When a man ran naked on to the Nuevo Estadio de Los Cármenes during Granada’s home Europa League contest against Manchester United, the Twitterati had a field day.
The moment took place early on in the first half of the match. The television crew caught a brief glimpse of the unwanted action, before quickly moving the cameras away.
The stadium police intervened and escorted the pitch invader out of the premises. Twitterati was quick to joke about a streaker running across the field in the absence of fans.
However, the incident is really not a laughing matter.
The reason why the fans are not allowed inside the stadium is because of the safety protocols in place to prevent the further spread of COVID-19.
The rule is established to keep the players, coaching staff and stadium officials safe and isolated inside a bio-bubble.
When an incident such as this occurs, it puts everyone, including the ‘fan’, at risk of being exposed to the deadly virus.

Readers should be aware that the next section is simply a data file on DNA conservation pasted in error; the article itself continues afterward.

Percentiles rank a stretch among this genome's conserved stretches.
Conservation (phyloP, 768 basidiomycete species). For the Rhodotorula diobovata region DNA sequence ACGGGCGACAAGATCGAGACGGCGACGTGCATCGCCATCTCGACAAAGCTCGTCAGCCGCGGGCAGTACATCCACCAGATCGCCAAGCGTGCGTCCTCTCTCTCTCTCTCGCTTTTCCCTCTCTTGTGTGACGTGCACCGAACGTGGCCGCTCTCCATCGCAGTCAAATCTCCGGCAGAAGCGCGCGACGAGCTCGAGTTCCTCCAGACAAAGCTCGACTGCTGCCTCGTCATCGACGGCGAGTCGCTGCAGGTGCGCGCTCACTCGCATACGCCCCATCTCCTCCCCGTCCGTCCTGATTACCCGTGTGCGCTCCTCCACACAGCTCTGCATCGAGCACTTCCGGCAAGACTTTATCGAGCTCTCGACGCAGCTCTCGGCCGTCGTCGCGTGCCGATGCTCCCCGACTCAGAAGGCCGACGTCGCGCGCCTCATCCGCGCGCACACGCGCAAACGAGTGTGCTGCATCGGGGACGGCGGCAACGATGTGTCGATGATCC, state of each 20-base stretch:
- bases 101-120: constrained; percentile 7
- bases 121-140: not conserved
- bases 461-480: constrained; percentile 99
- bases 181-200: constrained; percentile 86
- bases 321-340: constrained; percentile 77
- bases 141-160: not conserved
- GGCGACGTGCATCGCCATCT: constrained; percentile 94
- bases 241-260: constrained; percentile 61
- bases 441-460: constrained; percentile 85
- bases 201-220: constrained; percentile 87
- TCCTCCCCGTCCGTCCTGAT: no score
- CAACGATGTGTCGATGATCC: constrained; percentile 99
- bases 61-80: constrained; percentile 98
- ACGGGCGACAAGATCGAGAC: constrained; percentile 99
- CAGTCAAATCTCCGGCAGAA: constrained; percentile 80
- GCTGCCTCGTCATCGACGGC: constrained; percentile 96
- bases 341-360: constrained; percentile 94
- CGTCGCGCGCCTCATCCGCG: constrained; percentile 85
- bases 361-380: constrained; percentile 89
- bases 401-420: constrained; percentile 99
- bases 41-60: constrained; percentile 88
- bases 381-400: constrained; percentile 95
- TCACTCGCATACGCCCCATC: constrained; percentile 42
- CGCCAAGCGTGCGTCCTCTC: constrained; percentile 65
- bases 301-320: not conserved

Granada fans had gathered outside the stadium to cheer for their club ahead of the United clash, which is itself a risky endeavour considering the coronavirus cases in the country have seen a surge in the last few days.
It still remains unclear how the pitch invader was able to enter the stadium.
If he was in contact with the crowd that had gathered outside the stadium minutes before, his presence inside further elevates the levels of risk of exposure.
This is not the first time a fan has entered the field during a football match in Spain amid the COVID era.
Last year, just after the football had restarted, a fan had entered the Son Moix stadium during Mallorca’s La Liga clash against Barcelona to click a selfie with Lionel Messi.
Incidents such as these raise questions on the level of security measures in place to protect players from outside interference amid the ongoing pandemic.
To laugh it off would be an immature reaction, and there is a need to take a stock of how such incidents can be prevented, especially during the current global crisis.